The AirDog uses a unique dedicated tracker called “AirLeash” that guides and controls the AirDog in flight. Why did we invent a new device? Why not just use a smartphone app?
 
A year ago when we started developing the AirDog, we thought it would be a great idea to make AirDog follow a smartphone. We abandoned this idea really quickly.
 
Here’s why.
 
1. Smarphone's Poor Usability in Many Sports Have you ever tried to use your smartphone while surfing a huge wave? Yeah, the water might be a problem. How about using it while executing a cab 5 double grab? Those gloves would kind of get in the way. What about emergency situations, where terminating flight and landing the AirDog is important?
 
A smartphone was simply not an option if we wanted to maintain safety or efficiency.
 
2. Lack of Vital Sensors for Precise Auto-follow In testing, we discovered that average smartphone GPS accuracy in a horizontal plane is about 5-10 meters. The margin of error doubles when measuring altitude.
 
We realized that if we wanted a precise flight tracker, we needed extremely high level sensors. In addition, we would have to develop complicated sensor fusion algorithms to calculate and predict movement trajectory while keeping the camera aimed at rider all the time.
 
Technologically, no smartphone has such capabilities.
 
3. Limited WiFi and Bluetooth range Different smartphones have different ranges, but it was clear that anything beyond 30-50 meters was not possible. This can be problem when you’re surfing out in the ocean 350 meters from the drone, and want it to launch and come to you. Or, let’s say you’re riding downhill at 30 mph, and the drone just loses signal. You could potentially lose your drone forever! The stringent standards of AirDog required something with long range power.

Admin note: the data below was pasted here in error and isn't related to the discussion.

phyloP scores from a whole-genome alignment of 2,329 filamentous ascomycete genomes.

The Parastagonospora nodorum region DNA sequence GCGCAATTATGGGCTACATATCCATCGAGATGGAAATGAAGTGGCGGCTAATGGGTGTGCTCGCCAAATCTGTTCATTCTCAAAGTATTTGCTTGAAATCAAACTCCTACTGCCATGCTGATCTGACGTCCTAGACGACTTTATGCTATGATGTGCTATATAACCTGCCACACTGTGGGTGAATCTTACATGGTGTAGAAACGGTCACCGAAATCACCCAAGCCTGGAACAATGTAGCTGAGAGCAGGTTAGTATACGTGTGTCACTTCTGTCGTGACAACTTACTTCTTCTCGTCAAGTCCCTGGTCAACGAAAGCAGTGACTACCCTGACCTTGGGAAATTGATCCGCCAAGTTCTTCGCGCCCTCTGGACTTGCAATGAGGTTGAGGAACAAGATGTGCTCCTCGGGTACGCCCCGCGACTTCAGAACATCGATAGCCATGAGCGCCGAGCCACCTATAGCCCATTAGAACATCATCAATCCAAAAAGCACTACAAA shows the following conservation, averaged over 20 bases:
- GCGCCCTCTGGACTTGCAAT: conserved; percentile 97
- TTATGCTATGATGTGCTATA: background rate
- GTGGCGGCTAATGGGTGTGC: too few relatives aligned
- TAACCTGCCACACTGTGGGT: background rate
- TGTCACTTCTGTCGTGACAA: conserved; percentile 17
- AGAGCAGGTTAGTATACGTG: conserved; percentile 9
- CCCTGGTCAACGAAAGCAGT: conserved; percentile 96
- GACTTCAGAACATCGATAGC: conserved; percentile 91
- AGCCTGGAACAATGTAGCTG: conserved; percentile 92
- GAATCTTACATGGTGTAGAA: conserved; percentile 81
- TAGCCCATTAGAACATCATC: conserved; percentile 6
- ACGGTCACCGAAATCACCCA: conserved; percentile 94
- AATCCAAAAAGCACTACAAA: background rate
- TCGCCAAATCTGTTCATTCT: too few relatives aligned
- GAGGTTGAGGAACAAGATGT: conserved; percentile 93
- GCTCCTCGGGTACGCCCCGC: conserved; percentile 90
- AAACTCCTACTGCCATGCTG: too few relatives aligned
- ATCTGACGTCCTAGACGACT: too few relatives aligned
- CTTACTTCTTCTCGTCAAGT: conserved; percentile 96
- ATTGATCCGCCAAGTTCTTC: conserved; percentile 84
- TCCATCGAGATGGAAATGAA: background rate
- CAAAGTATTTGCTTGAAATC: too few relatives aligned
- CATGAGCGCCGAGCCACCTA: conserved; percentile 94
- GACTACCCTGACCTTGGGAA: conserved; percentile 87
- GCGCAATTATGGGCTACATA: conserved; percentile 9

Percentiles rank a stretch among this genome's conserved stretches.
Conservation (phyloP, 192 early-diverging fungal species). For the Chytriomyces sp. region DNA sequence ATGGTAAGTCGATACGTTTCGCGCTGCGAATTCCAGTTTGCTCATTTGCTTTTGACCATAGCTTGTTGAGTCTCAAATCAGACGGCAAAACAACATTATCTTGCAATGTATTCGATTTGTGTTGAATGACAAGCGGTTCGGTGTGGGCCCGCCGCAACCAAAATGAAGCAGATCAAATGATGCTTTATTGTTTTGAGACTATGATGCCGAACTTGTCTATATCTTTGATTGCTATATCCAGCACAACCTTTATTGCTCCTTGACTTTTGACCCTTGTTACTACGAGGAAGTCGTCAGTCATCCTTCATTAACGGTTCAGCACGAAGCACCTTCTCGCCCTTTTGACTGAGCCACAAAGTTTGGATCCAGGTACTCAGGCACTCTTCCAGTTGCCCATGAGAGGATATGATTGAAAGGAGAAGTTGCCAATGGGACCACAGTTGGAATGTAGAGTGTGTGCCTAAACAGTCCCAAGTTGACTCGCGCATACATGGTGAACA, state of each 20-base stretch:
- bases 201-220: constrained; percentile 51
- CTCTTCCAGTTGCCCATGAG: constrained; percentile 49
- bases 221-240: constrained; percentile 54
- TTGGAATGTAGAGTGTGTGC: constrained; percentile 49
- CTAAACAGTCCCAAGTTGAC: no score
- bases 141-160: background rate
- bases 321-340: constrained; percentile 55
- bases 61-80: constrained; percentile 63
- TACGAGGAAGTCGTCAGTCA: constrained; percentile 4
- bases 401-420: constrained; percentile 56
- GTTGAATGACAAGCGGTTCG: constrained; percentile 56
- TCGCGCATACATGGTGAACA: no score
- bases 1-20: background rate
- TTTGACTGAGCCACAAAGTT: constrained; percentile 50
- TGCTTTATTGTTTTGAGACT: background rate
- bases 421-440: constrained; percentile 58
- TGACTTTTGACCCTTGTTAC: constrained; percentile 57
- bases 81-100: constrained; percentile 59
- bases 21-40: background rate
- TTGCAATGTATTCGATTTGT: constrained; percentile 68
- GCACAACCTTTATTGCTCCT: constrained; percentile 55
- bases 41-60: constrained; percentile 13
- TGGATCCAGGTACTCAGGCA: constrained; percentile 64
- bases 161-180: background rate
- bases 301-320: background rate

As amazing as smartphones are, they simply can’t meet the high demands of many action sports. In true innovation style, we ditched our idea, went back to the drawing board, and created a solution.
 
The result is better than we hoped. It’s an easy-to-use, sturdy, reliable, long range wireless transmission and custom-developed tracker. It’s called AirLeash.

While it's bulky, and another thing to have to deal with, it seems like the AirLeash remote offers enough tangible benefits over a smartphone to be worth the hassle. A base model AirDog is $1200 on Kickstarter.

[ AirDog ]

 


 

As cool as these capabilities are, it's also important to keep the limitations of drones like these in mind. The Kickstarter videos show you best-case scenarios for operation: namely, wide open spaces far away from trees, power lines, or other things that are tall. There's no obstacle detection or avoidance going on with any of these systems, so if you end up leading your drone too close to a tree or a telephone pole, a collision could easily happen.

With caveats like obstacles, battery life, failsafe modes, and legality in mind, these are still very impressive capabilities for drones that are very affordable, and we're looking forward to seeing what creative uses (besides self-filming) people come up with.

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IEEE Spectrum's award-winning robotics blog, featuring news, articles, and videos on robots, humanoids, automation, artificial intelligence, and more.